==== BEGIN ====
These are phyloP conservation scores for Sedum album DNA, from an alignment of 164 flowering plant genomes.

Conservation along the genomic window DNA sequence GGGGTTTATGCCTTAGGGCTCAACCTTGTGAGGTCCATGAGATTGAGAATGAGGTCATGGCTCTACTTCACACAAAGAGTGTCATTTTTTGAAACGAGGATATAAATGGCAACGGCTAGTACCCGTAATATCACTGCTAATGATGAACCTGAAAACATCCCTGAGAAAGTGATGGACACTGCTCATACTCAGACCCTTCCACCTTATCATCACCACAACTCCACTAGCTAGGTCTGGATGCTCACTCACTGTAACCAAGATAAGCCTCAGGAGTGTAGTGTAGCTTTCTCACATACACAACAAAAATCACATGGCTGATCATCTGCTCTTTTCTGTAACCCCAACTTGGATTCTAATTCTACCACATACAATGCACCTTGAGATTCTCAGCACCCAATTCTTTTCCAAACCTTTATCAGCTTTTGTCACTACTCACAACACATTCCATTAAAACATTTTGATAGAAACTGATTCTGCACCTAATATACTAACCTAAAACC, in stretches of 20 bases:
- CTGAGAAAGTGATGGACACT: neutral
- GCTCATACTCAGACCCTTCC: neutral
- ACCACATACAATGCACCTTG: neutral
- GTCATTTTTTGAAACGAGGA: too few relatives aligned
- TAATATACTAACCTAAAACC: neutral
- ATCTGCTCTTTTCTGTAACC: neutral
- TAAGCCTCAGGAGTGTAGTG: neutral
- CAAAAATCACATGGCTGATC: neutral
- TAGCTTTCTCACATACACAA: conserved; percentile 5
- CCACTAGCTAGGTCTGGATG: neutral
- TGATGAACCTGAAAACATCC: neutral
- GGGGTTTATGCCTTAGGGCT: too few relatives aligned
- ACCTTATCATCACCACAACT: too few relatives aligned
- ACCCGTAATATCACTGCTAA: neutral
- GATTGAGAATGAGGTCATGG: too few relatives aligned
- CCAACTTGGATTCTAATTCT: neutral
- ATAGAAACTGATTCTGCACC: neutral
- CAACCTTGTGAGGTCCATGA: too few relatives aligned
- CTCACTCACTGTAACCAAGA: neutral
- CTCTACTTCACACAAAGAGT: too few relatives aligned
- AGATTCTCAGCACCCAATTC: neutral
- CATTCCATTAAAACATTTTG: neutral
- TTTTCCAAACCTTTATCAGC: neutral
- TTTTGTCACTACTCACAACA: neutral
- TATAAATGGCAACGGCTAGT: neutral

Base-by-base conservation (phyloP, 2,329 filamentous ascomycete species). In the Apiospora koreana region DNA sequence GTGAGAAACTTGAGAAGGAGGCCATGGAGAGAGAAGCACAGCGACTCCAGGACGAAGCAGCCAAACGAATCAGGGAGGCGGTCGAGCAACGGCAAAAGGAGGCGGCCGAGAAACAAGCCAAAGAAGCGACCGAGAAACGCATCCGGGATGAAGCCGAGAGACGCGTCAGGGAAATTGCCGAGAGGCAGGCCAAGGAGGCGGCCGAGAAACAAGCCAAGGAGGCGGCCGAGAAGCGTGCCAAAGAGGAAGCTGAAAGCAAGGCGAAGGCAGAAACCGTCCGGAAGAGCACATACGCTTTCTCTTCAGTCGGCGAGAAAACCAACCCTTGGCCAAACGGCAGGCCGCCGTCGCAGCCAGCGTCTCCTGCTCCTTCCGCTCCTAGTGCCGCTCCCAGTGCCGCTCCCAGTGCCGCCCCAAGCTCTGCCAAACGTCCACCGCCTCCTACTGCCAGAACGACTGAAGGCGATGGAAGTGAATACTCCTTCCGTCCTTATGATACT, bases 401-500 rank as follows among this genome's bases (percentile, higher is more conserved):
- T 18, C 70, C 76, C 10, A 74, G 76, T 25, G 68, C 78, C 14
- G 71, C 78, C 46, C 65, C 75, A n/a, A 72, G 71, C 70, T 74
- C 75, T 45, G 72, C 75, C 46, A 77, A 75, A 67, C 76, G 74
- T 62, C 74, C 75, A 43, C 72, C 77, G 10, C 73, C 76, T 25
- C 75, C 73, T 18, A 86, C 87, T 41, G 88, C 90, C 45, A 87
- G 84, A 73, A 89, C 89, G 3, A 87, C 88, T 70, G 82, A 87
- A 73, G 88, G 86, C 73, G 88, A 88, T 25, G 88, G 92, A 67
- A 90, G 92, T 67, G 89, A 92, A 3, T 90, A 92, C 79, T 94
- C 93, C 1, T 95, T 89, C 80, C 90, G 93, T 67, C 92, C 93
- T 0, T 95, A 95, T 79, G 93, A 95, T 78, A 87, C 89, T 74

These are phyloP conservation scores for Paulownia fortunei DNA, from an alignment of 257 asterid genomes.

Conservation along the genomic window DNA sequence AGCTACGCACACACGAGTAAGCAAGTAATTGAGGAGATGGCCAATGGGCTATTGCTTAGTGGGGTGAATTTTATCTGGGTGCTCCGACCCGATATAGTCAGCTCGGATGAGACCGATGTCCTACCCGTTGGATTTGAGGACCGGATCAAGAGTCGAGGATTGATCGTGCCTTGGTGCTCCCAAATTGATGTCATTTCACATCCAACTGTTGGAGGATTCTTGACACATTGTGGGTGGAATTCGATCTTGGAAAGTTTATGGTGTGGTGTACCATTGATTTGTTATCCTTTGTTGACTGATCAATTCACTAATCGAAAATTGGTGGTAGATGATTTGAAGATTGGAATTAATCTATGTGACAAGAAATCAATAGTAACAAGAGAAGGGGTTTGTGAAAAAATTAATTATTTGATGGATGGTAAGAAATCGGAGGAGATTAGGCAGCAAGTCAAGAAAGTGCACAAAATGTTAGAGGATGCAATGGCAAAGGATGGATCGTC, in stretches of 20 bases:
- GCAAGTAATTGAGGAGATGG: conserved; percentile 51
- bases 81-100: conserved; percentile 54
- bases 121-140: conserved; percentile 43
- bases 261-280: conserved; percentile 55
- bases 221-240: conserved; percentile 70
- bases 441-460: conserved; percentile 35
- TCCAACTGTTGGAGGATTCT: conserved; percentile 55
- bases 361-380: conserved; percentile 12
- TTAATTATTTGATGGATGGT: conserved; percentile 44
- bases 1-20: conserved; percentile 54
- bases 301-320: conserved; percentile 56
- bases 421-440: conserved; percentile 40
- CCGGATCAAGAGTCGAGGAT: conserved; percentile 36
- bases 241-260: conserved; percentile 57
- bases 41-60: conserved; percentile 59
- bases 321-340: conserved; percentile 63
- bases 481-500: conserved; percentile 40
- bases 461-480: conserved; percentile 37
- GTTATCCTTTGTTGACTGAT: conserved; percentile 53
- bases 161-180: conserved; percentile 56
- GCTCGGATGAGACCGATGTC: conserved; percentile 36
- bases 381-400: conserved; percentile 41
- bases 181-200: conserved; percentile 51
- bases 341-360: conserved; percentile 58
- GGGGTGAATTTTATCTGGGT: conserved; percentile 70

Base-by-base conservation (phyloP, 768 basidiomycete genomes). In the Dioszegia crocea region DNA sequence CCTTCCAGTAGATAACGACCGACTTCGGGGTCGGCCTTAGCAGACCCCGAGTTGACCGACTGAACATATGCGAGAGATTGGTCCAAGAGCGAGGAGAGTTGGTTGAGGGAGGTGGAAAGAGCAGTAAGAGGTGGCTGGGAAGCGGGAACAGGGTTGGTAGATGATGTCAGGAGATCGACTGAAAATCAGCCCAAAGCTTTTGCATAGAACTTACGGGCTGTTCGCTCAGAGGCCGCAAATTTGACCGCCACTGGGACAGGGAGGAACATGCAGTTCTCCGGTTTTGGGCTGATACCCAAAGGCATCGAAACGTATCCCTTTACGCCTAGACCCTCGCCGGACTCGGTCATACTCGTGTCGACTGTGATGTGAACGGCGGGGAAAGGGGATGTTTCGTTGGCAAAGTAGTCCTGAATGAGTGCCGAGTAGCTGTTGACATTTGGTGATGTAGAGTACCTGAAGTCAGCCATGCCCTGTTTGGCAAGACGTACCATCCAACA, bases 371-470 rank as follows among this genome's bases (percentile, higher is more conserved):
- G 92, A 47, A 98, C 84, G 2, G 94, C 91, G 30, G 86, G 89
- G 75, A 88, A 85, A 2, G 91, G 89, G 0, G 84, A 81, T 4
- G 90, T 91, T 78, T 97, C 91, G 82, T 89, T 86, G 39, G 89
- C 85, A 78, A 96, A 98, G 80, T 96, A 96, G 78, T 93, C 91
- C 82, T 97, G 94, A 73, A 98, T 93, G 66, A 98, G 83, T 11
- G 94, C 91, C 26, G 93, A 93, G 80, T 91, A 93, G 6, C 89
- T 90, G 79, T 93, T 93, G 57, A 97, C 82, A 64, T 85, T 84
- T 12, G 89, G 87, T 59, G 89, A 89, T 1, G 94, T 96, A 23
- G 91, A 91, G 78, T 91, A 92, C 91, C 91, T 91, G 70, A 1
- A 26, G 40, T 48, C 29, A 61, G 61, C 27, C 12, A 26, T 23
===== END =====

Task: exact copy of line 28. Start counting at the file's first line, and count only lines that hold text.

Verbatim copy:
Base-by-base conservation (phyloP, 2,329 filamentous ascomycete species). In the Apiospora koreana region DNA sequence GTGAGAAACTTGAGAAGGAGGCCATGGAGAGAGAAGCACAGCGACTCCAGGACGAAGCAGCCAAACGAATCAGGGAGGCGGTCGAGCAACGGCAAAAGGAGGCGGCCGAGAAACAAGCCAAAGAAGCGACCGAGAAACGCATCCGGGATGAAGCCGAGAGACGCGTCAGGGAAATTGCCGAGAGGCAGGCCAAGGAGGCGGCCGAGAAACAAGCCAAGGAGGCGGCCGAGAAGCGTGCCAAAGAGGAAGCTGAAAGCAAGGCGAAGGCAGAAACCGTCCGGAAGAGCACATACGCTTTCTCTTCAGTCGGCGAGAAAACCAACCCTTGGCCAAACGGCAGGCCGCCGTCGCAGCCAGCGTCTCCTGCTCCTTCCGCTCCTAGTGCCGCTCCCAGTGCCGCTCCCAGTGCCGCCCCAAGCTCTGCCAAACGTCCACCGCCTCCTACTGCCAGAACGACTGAAGGCGATGGAAGTGAATACTCCTTCCGTCCTTATGATACT, bases 401-500 rank as follows among this genome's bases (percentile, higher is more conserved):